A disconnected speaker at stage right. I liked the colors and the texture of the sound tiles.
This is the building with the water tower on top, full of Barcol stuff that did not sell at auction and not worth the trouble to scrap.
Expanding foam provides some textural contrast to the wood floors, worn smooth over a century. This building dates to the 1890s and was built as the coffin plant.
Instructional film strips on the floor of a second floor closer.
When the factory’s production line was up for auction, many parts were removed, crated and labeled with big painted numbers to ease their removal by buyers. Not everything sold, however, so not one dark corner of the factory seems without a pile of dislocated industrial junk.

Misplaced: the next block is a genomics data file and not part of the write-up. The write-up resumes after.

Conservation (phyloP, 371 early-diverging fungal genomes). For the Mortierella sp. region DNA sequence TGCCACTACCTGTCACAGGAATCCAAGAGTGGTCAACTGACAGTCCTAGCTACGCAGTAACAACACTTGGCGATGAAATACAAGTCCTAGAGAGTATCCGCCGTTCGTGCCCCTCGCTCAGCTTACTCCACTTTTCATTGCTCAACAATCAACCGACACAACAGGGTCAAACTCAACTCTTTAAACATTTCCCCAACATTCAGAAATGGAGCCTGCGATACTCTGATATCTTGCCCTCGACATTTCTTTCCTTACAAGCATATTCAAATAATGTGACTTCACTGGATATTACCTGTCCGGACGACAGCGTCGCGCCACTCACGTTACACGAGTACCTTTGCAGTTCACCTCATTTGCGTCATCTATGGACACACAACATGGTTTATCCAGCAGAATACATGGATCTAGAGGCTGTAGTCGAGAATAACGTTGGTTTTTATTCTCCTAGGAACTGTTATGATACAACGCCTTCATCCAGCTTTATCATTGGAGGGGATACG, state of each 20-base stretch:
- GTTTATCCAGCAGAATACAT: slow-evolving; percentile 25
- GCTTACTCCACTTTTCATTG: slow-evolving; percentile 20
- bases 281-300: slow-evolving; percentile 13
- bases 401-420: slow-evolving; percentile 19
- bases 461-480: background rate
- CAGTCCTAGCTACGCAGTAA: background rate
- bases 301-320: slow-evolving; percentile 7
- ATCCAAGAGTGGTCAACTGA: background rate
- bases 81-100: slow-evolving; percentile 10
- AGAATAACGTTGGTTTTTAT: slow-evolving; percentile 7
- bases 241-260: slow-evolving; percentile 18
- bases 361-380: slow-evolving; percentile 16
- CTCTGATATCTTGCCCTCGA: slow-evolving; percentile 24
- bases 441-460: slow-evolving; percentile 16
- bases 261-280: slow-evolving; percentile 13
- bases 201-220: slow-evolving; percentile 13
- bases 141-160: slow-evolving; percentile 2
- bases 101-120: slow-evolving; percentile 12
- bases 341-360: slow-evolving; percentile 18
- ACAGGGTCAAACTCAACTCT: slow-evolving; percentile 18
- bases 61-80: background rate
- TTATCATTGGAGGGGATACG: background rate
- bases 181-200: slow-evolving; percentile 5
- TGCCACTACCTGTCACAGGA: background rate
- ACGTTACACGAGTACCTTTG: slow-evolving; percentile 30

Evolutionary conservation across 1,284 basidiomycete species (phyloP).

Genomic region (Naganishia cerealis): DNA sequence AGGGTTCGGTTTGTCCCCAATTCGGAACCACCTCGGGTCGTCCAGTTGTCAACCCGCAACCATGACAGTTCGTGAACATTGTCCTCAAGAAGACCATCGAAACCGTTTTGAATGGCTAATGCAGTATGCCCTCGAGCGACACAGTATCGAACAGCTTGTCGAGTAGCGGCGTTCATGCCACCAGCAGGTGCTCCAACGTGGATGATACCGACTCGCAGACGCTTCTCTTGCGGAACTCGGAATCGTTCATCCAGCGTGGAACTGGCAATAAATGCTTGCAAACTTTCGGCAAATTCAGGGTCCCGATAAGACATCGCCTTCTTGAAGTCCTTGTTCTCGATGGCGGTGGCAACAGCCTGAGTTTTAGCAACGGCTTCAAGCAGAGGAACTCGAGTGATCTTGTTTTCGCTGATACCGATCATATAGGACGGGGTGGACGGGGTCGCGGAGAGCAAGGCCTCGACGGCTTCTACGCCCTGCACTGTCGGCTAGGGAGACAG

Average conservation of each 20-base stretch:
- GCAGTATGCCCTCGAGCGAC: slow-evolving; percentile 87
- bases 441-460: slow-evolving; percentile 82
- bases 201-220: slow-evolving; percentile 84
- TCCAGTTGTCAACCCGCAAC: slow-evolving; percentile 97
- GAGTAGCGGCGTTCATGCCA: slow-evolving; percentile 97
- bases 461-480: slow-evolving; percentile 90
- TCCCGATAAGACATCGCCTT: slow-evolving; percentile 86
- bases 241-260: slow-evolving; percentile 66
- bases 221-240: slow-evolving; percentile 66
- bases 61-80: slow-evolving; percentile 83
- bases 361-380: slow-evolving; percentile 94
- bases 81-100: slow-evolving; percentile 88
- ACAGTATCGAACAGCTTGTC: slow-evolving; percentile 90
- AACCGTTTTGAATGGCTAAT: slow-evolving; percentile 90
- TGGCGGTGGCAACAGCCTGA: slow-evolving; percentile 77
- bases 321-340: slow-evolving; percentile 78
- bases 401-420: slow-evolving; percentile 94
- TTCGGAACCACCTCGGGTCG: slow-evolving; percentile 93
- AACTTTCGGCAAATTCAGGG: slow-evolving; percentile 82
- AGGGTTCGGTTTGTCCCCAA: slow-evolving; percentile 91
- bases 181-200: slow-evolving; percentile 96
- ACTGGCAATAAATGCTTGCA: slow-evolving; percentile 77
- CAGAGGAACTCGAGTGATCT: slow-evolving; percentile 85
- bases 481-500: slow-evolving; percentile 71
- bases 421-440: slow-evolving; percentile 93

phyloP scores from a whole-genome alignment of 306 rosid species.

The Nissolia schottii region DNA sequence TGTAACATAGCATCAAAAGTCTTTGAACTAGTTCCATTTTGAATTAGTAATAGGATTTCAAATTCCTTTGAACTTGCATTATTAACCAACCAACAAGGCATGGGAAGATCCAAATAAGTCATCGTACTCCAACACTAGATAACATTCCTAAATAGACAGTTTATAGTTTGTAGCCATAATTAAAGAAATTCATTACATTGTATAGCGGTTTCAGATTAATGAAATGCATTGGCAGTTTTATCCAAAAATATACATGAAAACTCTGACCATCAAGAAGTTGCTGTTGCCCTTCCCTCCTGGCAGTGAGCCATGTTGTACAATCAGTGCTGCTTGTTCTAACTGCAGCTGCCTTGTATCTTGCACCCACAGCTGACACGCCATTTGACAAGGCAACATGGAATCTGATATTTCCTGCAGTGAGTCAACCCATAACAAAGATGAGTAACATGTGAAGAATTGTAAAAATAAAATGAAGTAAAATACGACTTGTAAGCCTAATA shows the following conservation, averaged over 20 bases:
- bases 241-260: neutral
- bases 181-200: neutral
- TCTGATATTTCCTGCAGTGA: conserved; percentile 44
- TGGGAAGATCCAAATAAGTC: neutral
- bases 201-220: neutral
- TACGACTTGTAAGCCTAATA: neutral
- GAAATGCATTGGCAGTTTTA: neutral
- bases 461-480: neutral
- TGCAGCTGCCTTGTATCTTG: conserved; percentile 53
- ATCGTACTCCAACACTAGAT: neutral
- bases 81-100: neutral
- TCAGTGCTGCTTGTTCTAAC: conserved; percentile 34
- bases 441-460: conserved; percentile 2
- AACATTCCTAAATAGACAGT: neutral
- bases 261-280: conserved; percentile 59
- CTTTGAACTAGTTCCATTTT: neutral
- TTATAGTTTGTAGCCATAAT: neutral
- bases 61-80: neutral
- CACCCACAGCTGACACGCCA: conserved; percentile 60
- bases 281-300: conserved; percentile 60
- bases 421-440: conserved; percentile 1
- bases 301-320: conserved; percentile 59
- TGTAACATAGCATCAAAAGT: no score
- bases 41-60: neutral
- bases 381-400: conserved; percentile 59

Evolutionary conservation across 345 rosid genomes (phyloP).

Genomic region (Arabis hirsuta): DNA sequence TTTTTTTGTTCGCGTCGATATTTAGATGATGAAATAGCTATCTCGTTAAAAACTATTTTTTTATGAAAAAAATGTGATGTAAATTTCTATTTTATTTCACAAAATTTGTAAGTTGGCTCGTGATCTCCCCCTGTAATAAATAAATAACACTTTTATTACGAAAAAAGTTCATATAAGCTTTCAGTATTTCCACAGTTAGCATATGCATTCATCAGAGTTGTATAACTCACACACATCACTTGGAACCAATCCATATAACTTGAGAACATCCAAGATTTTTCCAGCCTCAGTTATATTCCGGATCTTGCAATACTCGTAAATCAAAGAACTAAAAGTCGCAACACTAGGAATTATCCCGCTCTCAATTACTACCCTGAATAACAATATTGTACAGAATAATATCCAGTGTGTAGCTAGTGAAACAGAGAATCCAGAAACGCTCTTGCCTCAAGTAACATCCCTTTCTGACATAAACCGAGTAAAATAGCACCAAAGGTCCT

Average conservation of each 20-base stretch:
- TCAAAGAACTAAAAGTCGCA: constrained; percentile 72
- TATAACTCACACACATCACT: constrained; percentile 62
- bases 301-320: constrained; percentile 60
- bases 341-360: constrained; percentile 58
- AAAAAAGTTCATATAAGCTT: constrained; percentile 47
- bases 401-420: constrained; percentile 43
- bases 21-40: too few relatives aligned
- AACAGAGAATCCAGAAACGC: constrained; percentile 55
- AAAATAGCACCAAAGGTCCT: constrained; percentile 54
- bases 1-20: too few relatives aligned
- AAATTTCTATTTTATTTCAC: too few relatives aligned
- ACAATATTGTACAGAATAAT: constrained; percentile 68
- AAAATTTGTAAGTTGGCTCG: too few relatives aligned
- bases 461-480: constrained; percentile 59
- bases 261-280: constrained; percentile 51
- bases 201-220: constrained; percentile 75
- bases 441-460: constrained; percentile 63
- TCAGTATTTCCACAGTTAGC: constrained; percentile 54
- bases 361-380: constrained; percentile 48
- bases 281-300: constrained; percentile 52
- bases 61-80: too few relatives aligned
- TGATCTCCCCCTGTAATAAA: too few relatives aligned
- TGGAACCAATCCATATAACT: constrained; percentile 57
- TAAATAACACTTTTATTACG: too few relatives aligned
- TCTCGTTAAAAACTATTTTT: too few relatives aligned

On the second floor of the former carpentry shop, originally the delivery wagon shed.
Shoes and booze, backstage.
Near the old slag dump there are the remains of the pouring buckets that received the molten steel from the US Steel blast furnaces, filled to the brim with pig iron. They must be incredibly heavy!
A heavy cloth separates the sanding station from other areas. This particular section seemed to specialize with chair seats, judging by the many unsanded blanks there.